Kerala is the state where the first case of COVID-19 was reported in India. This was back in January 30 2020. The patient was a medical student from Wuhan, believed to be the Chinese city from where the pandemic originated. She travelled back to her home state when the viral pandemic had just commenced its death dance in Wuhan. Since then, keeping with the trend in the rest of the Indian states, the COVID-19 cases frog-leaped in Kerala too. Kerala soon became the Indian state with the most numbers of COVID-19 positive patients. As of 19 April 2020, there were 401 confirmed cases with 270 recoveries and 3 deaths. Most of the cases were those who returned to the state from countries with high incidence of the disease like UAE and Italy. Most of the cases were clustered in the Northern districts of Kasargod, Kannur, Kozhikode and Malappuram. Kasagod witnessed a flurry of cases testing positive, with a UAE returnee who was COVID-positive throwing caution to the wind by refusing to be quarantined. Instead, he attended social functions, watched a football match and mingled with friends and relatives including politicians. In the process he infected many. Delegates who attended the Tablighi Jamaat religious congregation in Markaz Mosque at Nizamuddin also contributed to Kerala’s spurt in cases, like in other parts of India. Kerala’s neighboring states of Karnataka and Tamil Nadu, which at that time had considerably much lower numbers of COVID19-positive patients sealed their borders with Kerala to prevent viral transmission to those states. Karnataka refused patients from Kerala’s Kasargod district, with which it shared borders, to seek treatment in Mangalore. Permission was denied to ambulances carrying patients to cross the Kerala-Karnataka border, blocked by piling sand on the roads.
When that border was subsequently opened for patients from Kerala following intervention of the judiciary, patients were made to wait for hours at the border. Such tactics at the Kerala-Karnataka border resulted in the death of a dozen patients from Kerala, who were regularly availing treatment from hospitals in Mangalore in Karnataka. Tamil Nadu made a fuss at the Walayar check-post when lorries carrying edibles from Kerala were sprayed with sanitizer solution to kill any virus that might be exported from Kerala into Tamil Nadu. Kerala was thus made a ‘hive of viral presence’, with great deal of taboo attached to her by her neighbors.
As the tiff across the borders between Kerala and her neighbors persisted, cardiac surgeons of a Hospital in Kochi in Kerala received an SOS about a baby born in a hospital in Tamil Nadu’s Nagarcoil. The baby was born with a congenital heart disease called Transposition of Great vessels, which rendered the baby blue. She needed to be operated if she had to survive. The hospital authorities took up the matter with the Chief Minister of Kerala, Pinarayi Vijayan, who intervened to permit hassle-free transportation of the sick baby in a critical care ambulance on April 14 2020 amid the national lockdown to the Hospital. There she underwent a life-saving seven-hour surgery to correct her congenital heart disease.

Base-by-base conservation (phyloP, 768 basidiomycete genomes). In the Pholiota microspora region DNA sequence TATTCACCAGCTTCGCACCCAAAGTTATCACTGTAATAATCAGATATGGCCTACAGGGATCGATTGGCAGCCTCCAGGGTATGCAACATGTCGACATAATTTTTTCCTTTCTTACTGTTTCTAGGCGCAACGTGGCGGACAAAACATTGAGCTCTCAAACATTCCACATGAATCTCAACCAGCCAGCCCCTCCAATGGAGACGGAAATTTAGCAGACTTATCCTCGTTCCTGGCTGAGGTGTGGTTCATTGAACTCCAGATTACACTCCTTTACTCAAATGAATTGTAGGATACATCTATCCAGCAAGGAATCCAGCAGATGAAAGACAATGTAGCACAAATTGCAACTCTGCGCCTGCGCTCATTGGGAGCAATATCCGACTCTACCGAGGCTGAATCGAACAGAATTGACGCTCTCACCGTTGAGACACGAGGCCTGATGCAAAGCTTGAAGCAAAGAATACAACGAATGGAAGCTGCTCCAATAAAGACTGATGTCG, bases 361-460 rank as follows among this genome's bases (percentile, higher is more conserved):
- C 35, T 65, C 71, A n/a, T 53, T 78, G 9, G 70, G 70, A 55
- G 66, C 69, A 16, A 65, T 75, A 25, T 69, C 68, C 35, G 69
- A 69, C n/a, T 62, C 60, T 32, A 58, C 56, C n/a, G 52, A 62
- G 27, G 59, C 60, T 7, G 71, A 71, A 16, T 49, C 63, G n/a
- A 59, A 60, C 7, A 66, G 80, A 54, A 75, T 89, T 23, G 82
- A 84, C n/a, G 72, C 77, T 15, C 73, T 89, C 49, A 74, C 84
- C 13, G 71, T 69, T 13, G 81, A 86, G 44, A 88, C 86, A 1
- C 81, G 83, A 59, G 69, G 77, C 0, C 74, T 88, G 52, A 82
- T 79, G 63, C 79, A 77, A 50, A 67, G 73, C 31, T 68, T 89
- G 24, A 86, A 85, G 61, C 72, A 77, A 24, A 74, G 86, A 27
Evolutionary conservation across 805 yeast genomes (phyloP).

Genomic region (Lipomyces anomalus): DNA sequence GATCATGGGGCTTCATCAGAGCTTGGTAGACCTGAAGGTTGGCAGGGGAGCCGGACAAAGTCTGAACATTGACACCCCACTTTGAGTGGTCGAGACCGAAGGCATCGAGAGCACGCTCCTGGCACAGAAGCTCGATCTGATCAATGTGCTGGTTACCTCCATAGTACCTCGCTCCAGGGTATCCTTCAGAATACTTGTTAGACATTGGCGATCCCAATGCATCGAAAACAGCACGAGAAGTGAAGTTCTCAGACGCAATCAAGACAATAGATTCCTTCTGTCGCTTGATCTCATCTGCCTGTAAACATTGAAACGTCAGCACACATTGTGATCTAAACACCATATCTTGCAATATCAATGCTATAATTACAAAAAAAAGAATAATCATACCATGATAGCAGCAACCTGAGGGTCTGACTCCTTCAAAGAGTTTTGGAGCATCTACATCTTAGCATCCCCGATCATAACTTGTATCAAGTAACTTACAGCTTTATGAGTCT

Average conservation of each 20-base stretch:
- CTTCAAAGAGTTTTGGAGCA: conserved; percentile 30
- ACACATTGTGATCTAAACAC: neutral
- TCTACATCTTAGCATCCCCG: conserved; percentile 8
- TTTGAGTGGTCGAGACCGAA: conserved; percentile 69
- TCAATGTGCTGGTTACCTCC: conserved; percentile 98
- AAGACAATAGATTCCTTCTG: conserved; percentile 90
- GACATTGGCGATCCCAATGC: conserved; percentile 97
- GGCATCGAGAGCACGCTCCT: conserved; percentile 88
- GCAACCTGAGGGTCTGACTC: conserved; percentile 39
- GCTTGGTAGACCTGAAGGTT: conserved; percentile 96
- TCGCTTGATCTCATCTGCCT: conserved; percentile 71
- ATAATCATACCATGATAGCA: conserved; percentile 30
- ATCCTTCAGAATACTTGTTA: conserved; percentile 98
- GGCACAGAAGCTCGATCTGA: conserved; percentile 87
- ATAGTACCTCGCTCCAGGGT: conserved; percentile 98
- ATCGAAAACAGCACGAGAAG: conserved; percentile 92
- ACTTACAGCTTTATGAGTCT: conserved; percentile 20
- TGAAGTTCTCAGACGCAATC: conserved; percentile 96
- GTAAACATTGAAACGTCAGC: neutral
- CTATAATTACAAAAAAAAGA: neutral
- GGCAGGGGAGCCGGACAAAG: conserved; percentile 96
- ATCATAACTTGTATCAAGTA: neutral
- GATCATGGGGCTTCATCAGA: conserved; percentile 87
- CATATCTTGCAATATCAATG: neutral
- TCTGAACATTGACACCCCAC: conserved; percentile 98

This incident, at the height of the Corona Virus pandemic in this part of the world highlighted most of all, the attitude and the Good Samaritan deed pursued by the Kerala Chief Minister. He had every right to be peeved at Kerala’s neighbors’ attitude in denying treatment to her patients under the pretext that trans-border transportation of patients would export COVID-19 from Kerala into those states. The Kerala Chief Minister by ensuring safe transportation of the sick baby from Tamil Nadu, whose life was endangered by a heart disease, exhibited great maturity at the time of a national crisis. He refused to dabble in petty politicking and procedural wrangles. That he chose not to toe an eye-for-an-eye policy with his not-so-friendly neighbors spoke volumes of large-heartedness and laudable humanitarian quality of an Indian state, worthily called ‘God’s own Country’ and her Chief Minister who dedicated himself along with an efficient council of ministers and administrators to Sheppard the state from one with the highest number of COVID positive cases, and as the first Indian state to report a COVID positive case to the first Indian state to flatten the COVID curve. This was achieved through aggressive testing, contact tracing, quarantining and treating positive cases and their contacts and ensuring near-total observance of the national lockdown.